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Drug Resistant TB Highlights Need for New Drugs to Battle Disease - 2003-10-14


The HIV/AIDS epidemic has proven the most effective way of spreading tuberculosis, or TB, especially in sub-Saharan Africa. The World Health Organization says the number of people infected with both diseases has doubled or tripled in some African countries in the past decade. In the small, east African country of Malawi, the number of TB cases alone has risen to 27,000 in 2001 -- a jump of 500 % from 1985.

Dr. Anne Peterson is assistant administrator for global health at the U.S. Agency for International Development, or USAID: “If you're talking Africa, most of the time when you see TB you should really be thinking about testing for HIV and addressing the TB as part of, potentially, HIV.”

Dr. Peterson says TB commonly affects sick people because its bacterium can live inside a person for years without causing any harm. About a third of the world's population, or two billion people, are believed to have this latent form of TB. Once a person contracts HIV, however, the immune system begins to weaken, making it easier for an otherwise harmless infection, like TB, to take hold.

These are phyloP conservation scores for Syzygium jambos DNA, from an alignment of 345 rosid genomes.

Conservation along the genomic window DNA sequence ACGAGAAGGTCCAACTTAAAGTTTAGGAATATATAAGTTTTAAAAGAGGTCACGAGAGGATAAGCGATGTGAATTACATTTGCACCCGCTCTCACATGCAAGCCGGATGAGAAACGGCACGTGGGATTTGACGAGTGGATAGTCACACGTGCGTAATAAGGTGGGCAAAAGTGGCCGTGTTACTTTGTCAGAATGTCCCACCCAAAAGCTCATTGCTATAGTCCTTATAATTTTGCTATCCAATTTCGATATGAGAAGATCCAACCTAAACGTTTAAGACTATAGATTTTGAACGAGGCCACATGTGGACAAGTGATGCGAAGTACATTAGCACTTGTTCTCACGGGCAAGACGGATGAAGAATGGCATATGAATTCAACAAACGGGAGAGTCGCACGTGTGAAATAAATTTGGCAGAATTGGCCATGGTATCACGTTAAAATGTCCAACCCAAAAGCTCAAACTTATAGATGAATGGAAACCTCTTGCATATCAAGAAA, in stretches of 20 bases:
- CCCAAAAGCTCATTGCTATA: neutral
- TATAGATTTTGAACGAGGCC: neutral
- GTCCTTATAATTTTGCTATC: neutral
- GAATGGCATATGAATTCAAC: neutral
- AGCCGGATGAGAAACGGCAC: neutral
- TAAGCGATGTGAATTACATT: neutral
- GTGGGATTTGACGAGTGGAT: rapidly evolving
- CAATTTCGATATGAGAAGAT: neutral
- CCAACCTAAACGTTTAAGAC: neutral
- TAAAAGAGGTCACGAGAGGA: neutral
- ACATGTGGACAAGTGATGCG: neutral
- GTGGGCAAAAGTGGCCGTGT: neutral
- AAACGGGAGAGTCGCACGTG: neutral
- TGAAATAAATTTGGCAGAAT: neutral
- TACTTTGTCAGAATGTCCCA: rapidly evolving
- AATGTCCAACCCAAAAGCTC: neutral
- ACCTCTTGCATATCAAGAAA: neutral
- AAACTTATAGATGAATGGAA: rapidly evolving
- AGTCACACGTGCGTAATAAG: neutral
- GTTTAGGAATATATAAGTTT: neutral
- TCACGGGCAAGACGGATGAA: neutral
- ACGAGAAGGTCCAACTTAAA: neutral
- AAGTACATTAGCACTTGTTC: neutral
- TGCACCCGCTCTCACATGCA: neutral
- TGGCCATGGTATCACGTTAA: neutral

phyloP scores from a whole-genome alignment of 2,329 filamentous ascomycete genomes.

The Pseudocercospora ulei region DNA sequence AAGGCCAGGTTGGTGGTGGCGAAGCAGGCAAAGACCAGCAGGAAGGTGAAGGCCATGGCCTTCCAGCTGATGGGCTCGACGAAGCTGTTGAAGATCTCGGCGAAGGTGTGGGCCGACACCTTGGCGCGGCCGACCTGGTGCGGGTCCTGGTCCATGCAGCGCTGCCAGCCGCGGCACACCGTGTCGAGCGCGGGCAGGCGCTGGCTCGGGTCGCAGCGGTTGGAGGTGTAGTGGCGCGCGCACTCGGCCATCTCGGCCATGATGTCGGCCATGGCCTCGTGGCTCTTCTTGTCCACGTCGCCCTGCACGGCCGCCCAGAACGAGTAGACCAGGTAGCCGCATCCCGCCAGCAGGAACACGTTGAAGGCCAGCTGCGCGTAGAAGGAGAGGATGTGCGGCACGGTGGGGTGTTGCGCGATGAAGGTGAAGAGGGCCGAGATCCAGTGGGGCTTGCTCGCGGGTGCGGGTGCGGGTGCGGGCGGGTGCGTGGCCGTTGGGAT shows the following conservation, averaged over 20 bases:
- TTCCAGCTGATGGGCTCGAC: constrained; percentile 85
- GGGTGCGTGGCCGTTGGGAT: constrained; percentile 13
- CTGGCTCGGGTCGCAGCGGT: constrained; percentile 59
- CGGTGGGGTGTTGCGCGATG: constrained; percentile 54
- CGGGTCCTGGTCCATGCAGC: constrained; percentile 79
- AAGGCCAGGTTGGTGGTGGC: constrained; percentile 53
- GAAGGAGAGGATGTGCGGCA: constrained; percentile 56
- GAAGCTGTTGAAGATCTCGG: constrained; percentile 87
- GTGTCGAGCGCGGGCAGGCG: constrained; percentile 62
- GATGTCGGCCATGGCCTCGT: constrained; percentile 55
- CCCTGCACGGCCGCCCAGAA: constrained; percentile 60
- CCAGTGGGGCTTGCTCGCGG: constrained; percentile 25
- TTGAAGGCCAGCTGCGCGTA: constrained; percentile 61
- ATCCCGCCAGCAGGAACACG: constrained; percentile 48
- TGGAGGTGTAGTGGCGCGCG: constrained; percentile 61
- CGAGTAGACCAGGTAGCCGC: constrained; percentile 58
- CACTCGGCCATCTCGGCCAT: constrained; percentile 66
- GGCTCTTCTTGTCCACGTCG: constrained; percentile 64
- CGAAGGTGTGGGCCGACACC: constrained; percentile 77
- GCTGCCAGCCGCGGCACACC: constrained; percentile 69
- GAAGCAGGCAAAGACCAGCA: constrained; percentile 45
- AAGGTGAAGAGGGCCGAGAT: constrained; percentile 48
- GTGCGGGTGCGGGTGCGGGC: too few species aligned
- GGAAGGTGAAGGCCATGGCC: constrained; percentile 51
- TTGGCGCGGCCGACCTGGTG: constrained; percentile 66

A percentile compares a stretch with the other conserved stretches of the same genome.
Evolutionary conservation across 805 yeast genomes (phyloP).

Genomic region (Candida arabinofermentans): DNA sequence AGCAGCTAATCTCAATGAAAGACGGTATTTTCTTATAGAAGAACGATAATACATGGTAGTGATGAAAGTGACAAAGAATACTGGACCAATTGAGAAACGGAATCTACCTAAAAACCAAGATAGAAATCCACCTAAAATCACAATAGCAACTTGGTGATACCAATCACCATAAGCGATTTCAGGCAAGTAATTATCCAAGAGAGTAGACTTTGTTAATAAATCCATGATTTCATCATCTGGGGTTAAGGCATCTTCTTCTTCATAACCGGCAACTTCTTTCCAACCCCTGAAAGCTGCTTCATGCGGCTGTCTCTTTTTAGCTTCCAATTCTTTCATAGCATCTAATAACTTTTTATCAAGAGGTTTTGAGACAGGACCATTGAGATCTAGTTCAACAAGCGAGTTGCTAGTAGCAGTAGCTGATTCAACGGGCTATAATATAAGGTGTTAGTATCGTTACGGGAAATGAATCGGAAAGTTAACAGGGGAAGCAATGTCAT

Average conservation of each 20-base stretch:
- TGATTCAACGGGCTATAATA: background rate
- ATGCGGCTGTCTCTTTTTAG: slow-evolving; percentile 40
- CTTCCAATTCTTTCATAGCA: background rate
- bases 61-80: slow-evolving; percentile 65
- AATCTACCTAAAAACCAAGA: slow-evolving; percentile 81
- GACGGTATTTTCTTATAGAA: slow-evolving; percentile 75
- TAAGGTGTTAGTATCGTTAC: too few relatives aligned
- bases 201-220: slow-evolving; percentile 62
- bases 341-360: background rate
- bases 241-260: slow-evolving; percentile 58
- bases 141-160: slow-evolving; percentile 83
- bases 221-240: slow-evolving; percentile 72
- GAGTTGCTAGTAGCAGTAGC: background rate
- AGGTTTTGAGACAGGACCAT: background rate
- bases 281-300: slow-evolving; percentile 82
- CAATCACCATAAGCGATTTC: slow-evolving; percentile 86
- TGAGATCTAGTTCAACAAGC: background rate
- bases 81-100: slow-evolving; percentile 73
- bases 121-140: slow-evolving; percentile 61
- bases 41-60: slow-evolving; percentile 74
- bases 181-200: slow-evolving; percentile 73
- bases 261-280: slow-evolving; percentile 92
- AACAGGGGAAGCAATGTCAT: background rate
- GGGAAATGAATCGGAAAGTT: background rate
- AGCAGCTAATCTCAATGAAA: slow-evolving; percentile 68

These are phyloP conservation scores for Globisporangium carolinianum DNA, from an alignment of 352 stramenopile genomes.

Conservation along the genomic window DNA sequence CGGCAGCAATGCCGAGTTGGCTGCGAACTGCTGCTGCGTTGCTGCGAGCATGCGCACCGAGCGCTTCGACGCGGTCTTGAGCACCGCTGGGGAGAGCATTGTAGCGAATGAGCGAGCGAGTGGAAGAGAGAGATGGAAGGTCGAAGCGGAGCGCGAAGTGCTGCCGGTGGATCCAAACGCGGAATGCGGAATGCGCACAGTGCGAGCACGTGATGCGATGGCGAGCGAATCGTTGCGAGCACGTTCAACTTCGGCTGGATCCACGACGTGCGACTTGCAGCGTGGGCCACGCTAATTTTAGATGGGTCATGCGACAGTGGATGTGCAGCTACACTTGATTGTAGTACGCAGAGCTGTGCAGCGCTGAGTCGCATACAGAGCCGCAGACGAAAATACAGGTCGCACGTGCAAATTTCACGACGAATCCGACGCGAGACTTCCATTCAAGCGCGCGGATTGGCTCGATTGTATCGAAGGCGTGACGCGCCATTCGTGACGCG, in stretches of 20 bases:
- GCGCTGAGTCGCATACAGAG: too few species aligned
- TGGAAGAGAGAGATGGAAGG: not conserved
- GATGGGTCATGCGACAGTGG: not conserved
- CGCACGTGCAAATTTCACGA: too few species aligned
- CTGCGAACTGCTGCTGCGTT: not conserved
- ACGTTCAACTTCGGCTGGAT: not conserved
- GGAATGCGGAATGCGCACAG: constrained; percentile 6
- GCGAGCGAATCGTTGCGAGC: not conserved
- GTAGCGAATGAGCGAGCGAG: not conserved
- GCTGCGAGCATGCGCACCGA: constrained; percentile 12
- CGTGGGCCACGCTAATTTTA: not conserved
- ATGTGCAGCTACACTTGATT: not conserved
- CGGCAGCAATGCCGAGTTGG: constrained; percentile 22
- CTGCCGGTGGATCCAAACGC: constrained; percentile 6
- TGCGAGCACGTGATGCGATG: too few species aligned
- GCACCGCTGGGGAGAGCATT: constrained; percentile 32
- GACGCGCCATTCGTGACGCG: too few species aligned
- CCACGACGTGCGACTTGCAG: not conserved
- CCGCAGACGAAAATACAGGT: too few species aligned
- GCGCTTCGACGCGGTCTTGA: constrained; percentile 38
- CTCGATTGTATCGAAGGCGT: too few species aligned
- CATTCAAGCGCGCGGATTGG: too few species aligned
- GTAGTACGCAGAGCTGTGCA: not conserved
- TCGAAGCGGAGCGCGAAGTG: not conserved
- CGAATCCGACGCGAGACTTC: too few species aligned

Of course, not everyone with tuberculosis has the HIV virus. For example, India has about one-third of all TB cases in the world -- two million new patients each year -- but the presence of HIV remains very limited.

In Malawi, USAID has been trying to target the problem by opening clinics that offer testing and treatment for both illnesses at the same time. These efforts rely on HIV testing facilities to draw people in for screening. About 150,000 people were tested for HIV last year, which affects an estimated 850,000 people in the country. Once inside, they can also be tested for TB and seek treatment if they test positive.